Scene Last Night: Adam Sandler Menorah, Jim Simons, Seth Meyers

A Funny Affair for Autism
Martha Stewart and Jim Simons during the auction of the Christmas tree Stewart decorated. "I spent 300 hours on it," Stewart said. Photographer: Amanda Gordon/Bloomberg

“A Funny Affair for Autism” last night featured a live auction of two menorahs and three Christmas trees.

Fashion designer Isaac Mizrahi created “the gay menorah,” as it was dubbed by volunteer auctioneer and comedian Susie Essman of “Curb Your Enthusiasm.” It was hot pink with a lot of flowers and went to Jim Simons, chairman and founder of Renaissance Technologies LLC, for $10,000

Simons has given millions for autism research.

“I fund the research because I have a child with autism and because it’s extremely interesting,” Simons said in an interview. “Autism is a fascinating neurological condition, and if we understand it better, we can help a lot of people.”

Another guest bid $25,000 for the Adam Sandler Menorah, featuring images of famous Jews mentioned in his “The Chanukah Song,” such as Larry, Curly and Moe.

As for the Christmas trees: Martha Stewart’s sold for $9,000 and featured white sparkly ornaments. Honoree Tommy Hilfiger’s red, white and blue tree went for $10,000. And the “Late Night with Jimmy Fallon” tree featured videos from the show, as well as one of Questlove’s hair picks. It went for $9,000.

The event, which benefited Autism Speaks and the New York Center for Autism, raised $1.3 million.

The founders of Autism Speaks are the former head of NBC, Bob Wright, and his wife, Suzanne, so there was a lot of NBC talent on hand, including Seth Meyers and Bill Hader of “Saturday Night Live,” Donny Deutsch, and Peter Alexander, an NBC News correspondent, who emceed.

Essman noted the red tartan tablecloths, the gingerbread centerpieces and the Slatkin & Co. pine-scented candles given as favors to guests. Harry and Laura Slatkin, who founded a charter school for autistic children, were co-chairmen of the event.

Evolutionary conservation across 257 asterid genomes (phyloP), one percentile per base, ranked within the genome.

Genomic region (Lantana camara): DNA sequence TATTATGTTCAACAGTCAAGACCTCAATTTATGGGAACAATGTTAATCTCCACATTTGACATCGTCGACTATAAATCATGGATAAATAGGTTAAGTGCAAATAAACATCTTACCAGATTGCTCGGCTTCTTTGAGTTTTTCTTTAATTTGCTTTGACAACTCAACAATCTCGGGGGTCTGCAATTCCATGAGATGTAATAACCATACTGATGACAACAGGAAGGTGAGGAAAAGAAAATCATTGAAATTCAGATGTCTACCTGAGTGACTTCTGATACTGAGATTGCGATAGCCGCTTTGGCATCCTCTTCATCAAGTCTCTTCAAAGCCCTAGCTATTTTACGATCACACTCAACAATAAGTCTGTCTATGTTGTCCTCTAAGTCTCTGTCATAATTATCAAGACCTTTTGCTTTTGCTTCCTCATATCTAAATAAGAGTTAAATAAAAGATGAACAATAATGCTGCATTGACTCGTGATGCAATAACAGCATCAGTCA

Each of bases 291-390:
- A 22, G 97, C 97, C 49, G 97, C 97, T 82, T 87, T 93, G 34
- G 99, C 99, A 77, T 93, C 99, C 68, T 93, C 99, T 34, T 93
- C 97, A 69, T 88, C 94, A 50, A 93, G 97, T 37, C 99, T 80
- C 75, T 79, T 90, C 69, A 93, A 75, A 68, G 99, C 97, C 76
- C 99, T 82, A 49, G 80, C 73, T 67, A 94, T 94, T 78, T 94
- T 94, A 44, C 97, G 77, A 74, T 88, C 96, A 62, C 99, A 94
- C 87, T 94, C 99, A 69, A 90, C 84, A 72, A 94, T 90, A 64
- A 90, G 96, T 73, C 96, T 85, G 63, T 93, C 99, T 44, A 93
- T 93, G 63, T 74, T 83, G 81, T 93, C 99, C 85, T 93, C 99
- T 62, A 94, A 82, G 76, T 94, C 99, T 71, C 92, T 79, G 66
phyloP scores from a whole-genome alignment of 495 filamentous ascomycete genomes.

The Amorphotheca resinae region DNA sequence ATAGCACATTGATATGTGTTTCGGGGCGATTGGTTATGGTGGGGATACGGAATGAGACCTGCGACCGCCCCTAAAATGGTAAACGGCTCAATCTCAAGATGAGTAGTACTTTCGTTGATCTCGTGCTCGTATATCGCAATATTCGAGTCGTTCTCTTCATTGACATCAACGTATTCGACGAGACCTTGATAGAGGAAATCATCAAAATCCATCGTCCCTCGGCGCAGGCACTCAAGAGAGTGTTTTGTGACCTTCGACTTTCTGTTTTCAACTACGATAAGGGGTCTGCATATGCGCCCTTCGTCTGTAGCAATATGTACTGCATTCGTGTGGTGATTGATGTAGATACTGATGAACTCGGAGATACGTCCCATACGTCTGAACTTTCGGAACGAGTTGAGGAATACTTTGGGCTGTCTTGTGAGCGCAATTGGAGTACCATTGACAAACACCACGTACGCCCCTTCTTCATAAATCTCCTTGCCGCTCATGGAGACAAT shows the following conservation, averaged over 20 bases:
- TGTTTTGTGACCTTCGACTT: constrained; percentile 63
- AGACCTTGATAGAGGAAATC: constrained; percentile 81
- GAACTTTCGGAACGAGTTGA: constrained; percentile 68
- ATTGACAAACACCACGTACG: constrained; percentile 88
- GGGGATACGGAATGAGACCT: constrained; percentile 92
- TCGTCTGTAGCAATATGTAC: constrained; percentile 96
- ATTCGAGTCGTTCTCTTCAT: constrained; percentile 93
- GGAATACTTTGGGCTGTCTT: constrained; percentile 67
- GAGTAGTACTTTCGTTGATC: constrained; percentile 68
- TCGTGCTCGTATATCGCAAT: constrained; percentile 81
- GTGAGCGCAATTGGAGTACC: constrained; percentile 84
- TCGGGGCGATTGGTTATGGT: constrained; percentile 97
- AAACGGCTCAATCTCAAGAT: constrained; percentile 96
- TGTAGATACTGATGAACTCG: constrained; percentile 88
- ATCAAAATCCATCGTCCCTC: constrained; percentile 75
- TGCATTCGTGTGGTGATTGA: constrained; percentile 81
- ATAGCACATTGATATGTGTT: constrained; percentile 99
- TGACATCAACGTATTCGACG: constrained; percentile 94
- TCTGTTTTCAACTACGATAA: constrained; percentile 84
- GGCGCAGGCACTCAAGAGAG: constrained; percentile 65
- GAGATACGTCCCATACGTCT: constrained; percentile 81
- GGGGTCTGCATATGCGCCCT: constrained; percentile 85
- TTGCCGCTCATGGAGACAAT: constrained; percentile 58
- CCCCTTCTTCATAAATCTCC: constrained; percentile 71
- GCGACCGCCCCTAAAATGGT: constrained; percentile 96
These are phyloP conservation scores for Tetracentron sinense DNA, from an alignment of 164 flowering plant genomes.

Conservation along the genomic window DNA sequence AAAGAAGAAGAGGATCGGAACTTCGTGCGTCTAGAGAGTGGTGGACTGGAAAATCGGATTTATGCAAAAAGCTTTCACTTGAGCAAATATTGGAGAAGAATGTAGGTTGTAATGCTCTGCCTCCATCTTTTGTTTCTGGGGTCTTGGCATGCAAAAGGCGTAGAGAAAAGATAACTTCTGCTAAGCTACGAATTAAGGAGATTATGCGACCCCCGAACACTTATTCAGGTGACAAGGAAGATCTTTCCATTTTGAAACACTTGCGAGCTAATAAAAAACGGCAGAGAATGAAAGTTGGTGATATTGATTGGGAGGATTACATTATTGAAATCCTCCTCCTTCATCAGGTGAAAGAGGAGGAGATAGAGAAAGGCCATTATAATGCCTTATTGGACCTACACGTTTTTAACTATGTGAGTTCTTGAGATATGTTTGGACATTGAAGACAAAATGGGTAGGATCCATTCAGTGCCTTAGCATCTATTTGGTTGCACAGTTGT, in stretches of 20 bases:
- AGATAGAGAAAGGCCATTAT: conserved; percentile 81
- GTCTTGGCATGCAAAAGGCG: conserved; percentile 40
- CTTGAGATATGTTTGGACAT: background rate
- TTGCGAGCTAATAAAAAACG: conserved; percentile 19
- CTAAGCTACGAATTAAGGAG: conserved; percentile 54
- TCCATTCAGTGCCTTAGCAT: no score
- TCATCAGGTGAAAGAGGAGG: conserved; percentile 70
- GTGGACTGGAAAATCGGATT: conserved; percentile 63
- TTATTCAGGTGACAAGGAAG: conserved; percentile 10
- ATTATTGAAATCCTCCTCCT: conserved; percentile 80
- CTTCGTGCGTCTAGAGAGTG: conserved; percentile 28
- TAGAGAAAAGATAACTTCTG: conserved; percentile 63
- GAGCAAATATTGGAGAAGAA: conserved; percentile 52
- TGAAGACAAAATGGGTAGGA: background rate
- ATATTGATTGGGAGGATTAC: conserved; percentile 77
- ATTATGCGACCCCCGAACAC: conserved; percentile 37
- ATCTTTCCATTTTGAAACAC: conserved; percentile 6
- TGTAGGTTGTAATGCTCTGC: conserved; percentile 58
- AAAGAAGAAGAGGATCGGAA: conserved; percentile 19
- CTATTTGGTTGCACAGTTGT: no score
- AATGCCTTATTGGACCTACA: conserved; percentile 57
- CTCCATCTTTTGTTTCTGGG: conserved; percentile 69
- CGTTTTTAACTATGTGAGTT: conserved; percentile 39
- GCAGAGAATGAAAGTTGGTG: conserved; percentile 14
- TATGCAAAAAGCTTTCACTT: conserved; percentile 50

“Where is the candle that smells like a latke? Such discrimination!” she said.

Archbishop Finds Money

The matriarch of professional football’s New York Giants, Ann Mara, wasn’t about to forgive New York Archbishop Timothy Dolan for backing the Green Bay Packers Sunday.

“I told him, ‘I hope your collection plate was empty. Serves you right!’” she said last night at the Inner-City Scholarship Fund 35th Annual Award Dinner.

Still, she can’t deny the archbishop’s money-raising prowess on behalf of the fund, which sends underprivileged children to New York City Catholic schools. On the elevator ride to the event at the Mandarin Oriental hotel, Dolan secured a $1,000 donation from a Jewish Philadelphian staying at the hotel named Brett Ian Rubinson, who works for Veritable LP.

“I told him, ‘Come sit with me,’” Archbishop Dolan said at the reception in the hotel lobby.

“I can’t join you, but where do I send the check?” Rubinson replied, as guests including hedge-fund manager Richard Brennan, Goldman Sachs Group Inc.’s Michael Millette, Citigroup Inc.’s Samuel Di Piazza, and JPMorgan Chase Co.’s Catherine Keating filed in.

The event honored James Donaghy, chairman of Structure Tone, a construction firm whose projects include the Setai hotel on Fifth Avenue, the renovation of Macy’s and work at the Cathedral Church of Saint John the Divine.

“We make these big buildings, and we have to take an interest in the people who live around them,” Donaghy said before his turn at the lectern. “We can change the odds for kids by giving them a safe, secure and values-based environment.”

Many guests cited the statistic in the event program that 95 percent of graduates of New York’s Catholic schools pursue post-secondary education, compared to 67 percent of graduates of New York City public schools.

CBS Sunday Morning contributor Mo Rocca, a board member of the organization, emceed the event, which raised $1.3 million. The president of the Inner-City Scholarship Fund board of trustees is Peter Grauer, chairman of Bloomberg News parent company Bloomberg LP.

(Amanda Gordon is a writer and photographer for Muse, the arts and leisure section of Bloomberg News. Any opinions expressed are her own.)

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